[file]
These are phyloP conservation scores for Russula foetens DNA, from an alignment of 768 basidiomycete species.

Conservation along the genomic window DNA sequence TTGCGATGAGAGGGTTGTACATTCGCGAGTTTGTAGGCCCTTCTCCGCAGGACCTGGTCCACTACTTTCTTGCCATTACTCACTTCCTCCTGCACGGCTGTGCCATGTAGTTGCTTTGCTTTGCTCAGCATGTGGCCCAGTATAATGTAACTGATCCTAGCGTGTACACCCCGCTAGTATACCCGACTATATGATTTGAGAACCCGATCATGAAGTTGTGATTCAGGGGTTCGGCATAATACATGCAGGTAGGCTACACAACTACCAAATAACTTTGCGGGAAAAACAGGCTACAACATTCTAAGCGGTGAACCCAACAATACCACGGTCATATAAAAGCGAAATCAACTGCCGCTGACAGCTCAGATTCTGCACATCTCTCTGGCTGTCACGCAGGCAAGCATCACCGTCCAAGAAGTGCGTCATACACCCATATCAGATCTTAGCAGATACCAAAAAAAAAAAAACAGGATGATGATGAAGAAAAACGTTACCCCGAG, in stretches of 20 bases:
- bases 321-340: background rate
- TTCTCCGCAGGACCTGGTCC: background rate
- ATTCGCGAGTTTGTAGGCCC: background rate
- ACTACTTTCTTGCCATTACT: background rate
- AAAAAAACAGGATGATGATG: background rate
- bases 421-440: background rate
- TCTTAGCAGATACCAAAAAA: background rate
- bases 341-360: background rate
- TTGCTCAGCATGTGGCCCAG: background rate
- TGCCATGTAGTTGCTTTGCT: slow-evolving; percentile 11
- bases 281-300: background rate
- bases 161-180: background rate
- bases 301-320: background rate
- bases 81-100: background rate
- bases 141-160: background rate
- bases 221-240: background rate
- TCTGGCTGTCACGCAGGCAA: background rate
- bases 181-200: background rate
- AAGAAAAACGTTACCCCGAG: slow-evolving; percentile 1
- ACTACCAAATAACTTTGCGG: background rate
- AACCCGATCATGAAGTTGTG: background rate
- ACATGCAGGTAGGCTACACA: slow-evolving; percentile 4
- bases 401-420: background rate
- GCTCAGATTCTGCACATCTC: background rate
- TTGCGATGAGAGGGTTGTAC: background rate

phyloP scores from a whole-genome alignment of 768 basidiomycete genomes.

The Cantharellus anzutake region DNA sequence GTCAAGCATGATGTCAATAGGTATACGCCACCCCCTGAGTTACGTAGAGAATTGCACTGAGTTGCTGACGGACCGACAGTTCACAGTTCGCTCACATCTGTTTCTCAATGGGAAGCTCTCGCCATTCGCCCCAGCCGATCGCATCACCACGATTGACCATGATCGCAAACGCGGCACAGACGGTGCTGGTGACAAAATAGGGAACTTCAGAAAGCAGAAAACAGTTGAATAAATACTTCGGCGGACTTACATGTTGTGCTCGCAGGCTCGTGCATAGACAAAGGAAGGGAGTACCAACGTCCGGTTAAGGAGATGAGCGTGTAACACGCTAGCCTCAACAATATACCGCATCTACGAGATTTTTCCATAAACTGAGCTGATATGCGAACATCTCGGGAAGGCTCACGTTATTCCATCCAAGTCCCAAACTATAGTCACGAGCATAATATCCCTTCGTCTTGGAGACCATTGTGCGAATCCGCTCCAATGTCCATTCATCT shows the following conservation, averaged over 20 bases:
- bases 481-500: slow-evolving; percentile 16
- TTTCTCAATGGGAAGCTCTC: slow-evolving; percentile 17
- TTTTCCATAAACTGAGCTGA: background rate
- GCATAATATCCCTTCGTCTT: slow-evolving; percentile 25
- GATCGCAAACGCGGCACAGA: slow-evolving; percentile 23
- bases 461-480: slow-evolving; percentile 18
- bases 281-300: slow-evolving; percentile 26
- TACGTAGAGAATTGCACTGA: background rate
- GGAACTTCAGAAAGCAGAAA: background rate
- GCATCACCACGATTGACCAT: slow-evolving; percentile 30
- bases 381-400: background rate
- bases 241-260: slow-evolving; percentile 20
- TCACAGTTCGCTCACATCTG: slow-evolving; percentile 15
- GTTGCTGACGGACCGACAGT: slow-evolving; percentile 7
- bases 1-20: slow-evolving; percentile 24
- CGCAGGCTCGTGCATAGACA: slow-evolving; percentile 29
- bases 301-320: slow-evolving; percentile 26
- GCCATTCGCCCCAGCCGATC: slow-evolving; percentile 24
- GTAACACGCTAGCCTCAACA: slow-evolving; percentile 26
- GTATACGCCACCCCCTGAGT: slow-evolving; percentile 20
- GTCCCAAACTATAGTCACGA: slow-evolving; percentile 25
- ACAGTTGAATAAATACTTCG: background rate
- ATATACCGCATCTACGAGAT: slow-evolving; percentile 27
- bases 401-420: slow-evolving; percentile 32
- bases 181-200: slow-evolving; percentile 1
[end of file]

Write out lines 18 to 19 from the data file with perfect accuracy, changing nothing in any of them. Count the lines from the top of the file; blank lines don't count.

- bases 221-240: background rate
- TCTGGCTGTCACGCAGGCAA: background rate